Enlarged Heart: Symptoms, Causes & Treatment

There are two types of heart conditions – structural and electrical. A structural condition means that the heart is too big or some things are in the wrong place. The most common types of structural conditions are cardiomyopathies.

What is an enlarged heart?

You’ve probably already figured this one out. An enlarged heart means that your heart is bigger than it should be to work properly. Technically, the heart muscle thickens or the heart walls get stretched and thin out. In either case, this causes the heart to work harder than it should. Over time, this can cause serious health problems. In the short term, it can lead to sudden cardiac arrest.

What causes an enlarged heart?

Most of the time, these conditions are inherited. It is passed down from generation to generation. However, it can also be acquired. For instance, it can be acquired by a virus or a drug. This is why it is so important to know your family history! Athletes can also be more susceptible to an enlarged heart. The heart is a muscle, so just like a bicep or quad, the more a muscle gets used, the bigger it can get.

Are there any signs or symptoms for enlarged heart?

Some people with an enlarged heart don’t experience symptoms. Cardiac arrest could be the first sign which is why heart screenings are so important. However, there are warning signs, so it is important to know them.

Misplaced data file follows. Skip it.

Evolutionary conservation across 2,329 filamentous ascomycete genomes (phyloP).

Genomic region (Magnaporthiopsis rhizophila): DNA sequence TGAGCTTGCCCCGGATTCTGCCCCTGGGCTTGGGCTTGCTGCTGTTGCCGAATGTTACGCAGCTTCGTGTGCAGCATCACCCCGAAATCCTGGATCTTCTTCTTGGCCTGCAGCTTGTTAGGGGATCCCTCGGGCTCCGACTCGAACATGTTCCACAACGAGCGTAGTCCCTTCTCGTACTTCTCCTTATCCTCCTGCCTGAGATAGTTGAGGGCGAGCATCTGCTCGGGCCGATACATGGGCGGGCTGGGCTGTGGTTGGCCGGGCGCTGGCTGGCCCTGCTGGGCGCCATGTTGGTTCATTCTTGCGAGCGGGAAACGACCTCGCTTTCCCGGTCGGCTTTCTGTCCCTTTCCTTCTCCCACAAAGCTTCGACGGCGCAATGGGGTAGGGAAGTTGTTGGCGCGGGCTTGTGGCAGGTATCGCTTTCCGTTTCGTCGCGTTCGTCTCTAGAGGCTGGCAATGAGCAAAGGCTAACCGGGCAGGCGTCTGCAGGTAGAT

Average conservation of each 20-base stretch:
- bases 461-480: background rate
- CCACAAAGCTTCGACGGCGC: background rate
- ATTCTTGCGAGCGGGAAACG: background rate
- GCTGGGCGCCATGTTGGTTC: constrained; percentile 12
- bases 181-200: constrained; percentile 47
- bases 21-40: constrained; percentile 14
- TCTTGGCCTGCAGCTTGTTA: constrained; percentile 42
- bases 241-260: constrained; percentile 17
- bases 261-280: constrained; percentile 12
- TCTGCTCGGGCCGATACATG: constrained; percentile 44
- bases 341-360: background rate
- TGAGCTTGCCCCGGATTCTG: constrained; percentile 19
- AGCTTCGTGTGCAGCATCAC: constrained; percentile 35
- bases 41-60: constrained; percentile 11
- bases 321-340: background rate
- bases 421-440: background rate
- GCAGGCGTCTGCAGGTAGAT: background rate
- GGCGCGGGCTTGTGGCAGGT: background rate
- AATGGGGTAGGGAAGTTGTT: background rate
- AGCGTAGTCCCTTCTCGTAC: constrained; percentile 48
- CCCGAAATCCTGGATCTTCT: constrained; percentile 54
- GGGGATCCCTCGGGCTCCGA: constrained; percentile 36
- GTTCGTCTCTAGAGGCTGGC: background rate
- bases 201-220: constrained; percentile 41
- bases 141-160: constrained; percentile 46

1. Fainting or seizure during or immediately after exercise
  2. Unexplained shortness of breath
  3. Dizziness
  4. Extreme Fatigue
  5. Racing heart (feels like it is beating out of your chest).
  6. Sudden and unexplained death of a family member under the age of 50 (e.g. drowning, auto accident, SIDS).

Download our warning signs sheet to learn more.

What are the treatment options for an enlarged heart?

The treatment for students with enlarged hearts depends on the severity of the condition. Some people will be placed on medication. Others will require medical intervention, like an implantable cardioverter defibrillator (ICD). Your doctor will evaluate your symptoms and risk to determine the right treatment for you.

What Simon’s Heart Is Doing

We believe that every student should get a heart screening. We screen our kids’ eyes and ears. Why not their hearts?

A heart screening, with a physical exam and thorough medical history, is the most effective way of detecting conditions that can lead to sudden cardiac arrest and death. Find a screening near you on our sister site, Screen Across America. For more information about Enlarged Hearts, visit our Best Resources List.